Financial Life Lessons From Cashflow Game

Over the weekend, I got five of my friends together to play this game that’s like Monopoly.  The game Cashflow was developed by Robert Kiyosaki, author of Rich Dad Poor Dad.  It teaches people financial intelligence. 

How can anyone learn financial IQ from a board game right?  I was skeptical in the beginning also.  But I was a fan of his book so I wanted to see what it was about.  It’s now my fourth time playing and I definitely picked up a thing or two.

At my first time playing, I did not land on an opportunity square for the last hour and half of playing.  I was getting shorted even though the odds of my landing on an opportunity is extremely high.  It’s every other spot!  But in life, that happens.  But you can either decide that’s your fate or you can just keep fighting. 

By the fourth time playing, I realized you could BUY other people’s opportunities.  This meant that whenever someone landed on one, they could either use it themselves or sell it to someone else.  Sometimes, that person can’t afford it because they don’t have the necessary capital.  The analogy in real life is like having a really good financial adviser who can suggest opportunities for you.  All you have to do is shell out the money.

More People Knowing The Market = More opportunities for you

Because the Market card came up so rarely, it helped when there were more players in the game.  And the Market card was the only one that can shake things up both good and bad.  So for us in real life, we need to surround ourselves with people that know the market very well.  Only then we will be able to make the right decision to make a gain or to avert a lost.

Money In Bank Does Nothing

Yes, money in the bank gets you 2% interest after inflation.  Likewise, just getting a paycheck every couple of turns and not taking risks in buying investments will get you nowhere in the game.  It will do nothing for you to get out of the rat race.  Live with the fact that some investments will make money, some will lose.  But the more you do it, the better you will become in finding the ones that MAKE you money.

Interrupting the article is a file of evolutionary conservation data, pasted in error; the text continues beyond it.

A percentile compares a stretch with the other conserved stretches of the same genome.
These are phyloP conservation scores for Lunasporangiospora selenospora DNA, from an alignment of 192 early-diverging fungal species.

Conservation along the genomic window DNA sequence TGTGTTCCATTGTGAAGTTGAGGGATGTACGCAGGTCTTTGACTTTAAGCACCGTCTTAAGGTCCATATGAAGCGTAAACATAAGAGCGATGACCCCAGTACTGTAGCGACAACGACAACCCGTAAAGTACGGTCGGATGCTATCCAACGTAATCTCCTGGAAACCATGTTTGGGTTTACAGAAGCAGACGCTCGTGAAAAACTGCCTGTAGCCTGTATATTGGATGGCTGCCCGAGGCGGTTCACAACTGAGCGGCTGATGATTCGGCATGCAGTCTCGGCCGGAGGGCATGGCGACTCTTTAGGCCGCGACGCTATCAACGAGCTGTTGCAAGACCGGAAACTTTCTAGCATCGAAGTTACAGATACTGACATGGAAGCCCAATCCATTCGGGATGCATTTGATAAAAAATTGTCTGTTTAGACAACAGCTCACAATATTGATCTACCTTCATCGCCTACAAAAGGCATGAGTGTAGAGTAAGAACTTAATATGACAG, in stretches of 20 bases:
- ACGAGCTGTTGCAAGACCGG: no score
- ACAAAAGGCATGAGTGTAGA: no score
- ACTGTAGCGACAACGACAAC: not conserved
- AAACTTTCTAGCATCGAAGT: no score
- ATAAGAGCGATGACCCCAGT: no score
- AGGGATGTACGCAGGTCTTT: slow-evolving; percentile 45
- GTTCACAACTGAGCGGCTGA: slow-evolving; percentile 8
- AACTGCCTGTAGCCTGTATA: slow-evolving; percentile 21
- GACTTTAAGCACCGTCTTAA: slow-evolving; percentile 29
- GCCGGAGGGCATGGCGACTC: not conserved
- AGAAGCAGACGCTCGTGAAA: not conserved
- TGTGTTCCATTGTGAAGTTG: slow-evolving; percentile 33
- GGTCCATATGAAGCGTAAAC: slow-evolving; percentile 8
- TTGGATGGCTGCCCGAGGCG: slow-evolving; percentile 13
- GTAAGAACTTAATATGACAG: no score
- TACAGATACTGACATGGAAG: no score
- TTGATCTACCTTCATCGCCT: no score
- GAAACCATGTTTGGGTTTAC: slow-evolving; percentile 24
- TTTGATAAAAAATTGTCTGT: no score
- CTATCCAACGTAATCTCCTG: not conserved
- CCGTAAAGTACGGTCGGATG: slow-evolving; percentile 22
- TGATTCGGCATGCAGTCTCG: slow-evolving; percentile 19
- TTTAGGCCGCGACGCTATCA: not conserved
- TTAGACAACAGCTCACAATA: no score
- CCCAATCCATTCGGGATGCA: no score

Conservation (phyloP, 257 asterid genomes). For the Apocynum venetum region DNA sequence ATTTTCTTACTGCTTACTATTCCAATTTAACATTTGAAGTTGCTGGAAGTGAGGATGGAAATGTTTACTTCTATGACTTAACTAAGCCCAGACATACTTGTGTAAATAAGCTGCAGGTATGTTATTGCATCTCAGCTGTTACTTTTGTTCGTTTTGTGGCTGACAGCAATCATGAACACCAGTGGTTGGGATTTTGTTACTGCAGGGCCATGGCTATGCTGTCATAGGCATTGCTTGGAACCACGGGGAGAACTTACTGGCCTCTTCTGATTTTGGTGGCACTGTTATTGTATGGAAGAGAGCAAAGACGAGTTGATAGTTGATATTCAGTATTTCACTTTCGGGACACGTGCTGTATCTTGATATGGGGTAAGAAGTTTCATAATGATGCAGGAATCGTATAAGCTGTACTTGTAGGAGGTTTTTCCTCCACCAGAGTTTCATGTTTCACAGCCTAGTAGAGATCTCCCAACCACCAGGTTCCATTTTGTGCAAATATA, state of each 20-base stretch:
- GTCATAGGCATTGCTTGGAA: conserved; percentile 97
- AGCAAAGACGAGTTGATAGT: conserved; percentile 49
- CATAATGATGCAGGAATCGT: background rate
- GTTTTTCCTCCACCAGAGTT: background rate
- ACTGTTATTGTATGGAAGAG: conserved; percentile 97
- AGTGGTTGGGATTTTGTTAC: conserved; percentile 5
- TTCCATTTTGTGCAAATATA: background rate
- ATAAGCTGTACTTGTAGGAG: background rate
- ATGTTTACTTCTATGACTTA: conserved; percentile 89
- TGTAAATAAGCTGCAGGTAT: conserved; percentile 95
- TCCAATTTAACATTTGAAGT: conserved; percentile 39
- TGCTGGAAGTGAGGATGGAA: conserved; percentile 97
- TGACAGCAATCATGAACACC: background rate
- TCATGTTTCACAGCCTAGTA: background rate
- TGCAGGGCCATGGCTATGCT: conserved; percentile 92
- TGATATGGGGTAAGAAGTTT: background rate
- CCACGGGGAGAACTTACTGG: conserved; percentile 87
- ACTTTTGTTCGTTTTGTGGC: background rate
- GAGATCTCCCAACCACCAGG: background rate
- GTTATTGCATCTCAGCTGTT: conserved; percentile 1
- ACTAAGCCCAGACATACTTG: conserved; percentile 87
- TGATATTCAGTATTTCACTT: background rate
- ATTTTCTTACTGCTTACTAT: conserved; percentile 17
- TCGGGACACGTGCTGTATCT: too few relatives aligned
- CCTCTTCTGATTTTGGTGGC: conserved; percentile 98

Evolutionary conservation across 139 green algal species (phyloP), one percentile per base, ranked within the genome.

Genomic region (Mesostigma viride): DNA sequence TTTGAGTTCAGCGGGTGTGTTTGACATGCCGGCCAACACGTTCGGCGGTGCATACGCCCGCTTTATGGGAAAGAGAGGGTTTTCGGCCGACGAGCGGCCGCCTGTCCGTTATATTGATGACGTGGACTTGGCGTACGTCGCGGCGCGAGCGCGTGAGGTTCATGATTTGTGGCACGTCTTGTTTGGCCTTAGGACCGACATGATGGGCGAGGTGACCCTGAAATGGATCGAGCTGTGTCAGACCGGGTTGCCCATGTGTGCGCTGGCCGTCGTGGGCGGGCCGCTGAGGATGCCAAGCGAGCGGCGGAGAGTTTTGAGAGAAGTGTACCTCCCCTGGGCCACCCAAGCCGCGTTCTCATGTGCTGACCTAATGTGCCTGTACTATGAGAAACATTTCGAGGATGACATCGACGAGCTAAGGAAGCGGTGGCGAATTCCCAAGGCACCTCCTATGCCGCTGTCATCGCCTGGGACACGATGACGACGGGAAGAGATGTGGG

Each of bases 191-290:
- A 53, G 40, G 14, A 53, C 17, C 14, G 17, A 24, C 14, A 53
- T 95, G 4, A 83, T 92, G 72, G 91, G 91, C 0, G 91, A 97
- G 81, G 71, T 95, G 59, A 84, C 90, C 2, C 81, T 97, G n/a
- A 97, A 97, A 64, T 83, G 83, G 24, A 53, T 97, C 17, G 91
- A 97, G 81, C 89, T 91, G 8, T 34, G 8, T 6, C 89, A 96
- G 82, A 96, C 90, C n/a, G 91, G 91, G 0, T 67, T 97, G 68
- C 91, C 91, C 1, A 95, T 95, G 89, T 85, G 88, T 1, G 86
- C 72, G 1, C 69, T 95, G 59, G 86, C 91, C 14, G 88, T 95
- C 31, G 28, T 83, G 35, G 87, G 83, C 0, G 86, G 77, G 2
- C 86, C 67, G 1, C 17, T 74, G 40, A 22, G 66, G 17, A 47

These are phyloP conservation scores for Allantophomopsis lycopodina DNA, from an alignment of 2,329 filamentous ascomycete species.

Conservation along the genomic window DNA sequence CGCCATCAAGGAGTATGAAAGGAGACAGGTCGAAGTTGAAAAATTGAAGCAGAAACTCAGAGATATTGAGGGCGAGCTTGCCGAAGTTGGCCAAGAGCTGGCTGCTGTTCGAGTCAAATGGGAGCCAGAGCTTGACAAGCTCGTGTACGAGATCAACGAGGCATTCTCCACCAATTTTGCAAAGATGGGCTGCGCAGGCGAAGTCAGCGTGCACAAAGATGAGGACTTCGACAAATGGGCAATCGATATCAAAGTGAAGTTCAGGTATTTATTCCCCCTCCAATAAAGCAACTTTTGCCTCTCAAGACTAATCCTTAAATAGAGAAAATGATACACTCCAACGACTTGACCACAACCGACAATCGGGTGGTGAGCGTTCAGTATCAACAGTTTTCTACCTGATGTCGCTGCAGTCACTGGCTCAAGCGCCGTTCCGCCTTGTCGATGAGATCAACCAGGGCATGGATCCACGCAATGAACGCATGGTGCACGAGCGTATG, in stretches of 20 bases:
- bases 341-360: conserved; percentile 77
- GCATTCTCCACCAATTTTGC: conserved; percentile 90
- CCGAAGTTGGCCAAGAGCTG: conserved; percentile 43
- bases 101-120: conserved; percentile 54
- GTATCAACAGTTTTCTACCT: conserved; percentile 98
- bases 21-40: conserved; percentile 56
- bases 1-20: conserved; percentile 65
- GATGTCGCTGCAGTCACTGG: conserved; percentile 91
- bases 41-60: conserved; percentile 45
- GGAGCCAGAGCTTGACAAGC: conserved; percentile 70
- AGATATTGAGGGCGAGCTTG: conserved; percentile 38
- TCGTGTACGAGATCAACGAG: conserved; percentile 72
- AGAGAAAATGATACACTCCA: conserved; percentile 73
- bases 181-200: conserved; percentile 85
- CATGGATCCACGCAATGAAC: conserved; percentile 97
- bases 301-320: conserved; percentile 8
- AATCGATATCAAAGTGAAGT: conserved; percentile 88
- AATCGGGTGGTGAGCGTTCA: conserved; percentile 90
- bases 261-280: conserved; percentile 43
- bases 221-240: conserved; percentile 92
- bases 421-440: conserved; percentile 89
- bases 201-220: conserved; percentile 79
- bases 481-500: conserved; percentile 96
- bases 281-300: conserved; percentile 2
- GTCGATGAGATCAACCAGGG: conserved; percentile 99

People With Smaller Expenses Get Out Of Rat Race Faster

At my last game, I was generating over $2500 in passive income.  My expenses however were around four grand.  And after doing the math on whether I could just pay down some of the expenses, I realize it was better to generate more passive income.  It was taking forever.  My friend however, had something like $1500 in passive income but her expenses was around a grand.  Because of that, she got out of the rat race.  I had 4 times as many real estate holdings but it was my expenses that was holding me down.  So note to self: keep expenses low (unless I want to keep going around the board as a rat).

Buying Someone’s Opportunity Saves Time

Because I had to keep generating passive income, I snatched up every opportunity that had positive cashflow.  Not only that, I brought other people’s opportunities when they couldn’t afford it.  Doing this saved me a roll of the die.  So instead of being able to buy just 1 opportunity on one turn, I was able to buy 2-5.  And that saved me time in the game.  And that saves time in real life.

The Cashflow Formula

Finally, I figured out the formula to get out of the rat race.  The player first HAD to buy up small opportunities.  There was just not enough capital to invest in the big ones.  But these small opportunities only generated a small amount of cashflow.  So second, they need to be sold for large lump sums in order to buy the bigger opportunities. 

These bigger opportunities are the ones that was generating significantly more cashflow, 4-5 times as much.  And that’s the way Kiyosaki did it in real life.  He started buying small real estate properties, 2-3 bedroom houses.  He then parlayed that into duplex, 4-plexes, and apartment buildings.  He did it this way because the knowledge needed to make a small deal is exactly the same as a big deal.  He looked at the numbers.  After having enough confidence in making small deals, that transfers over when making large deals.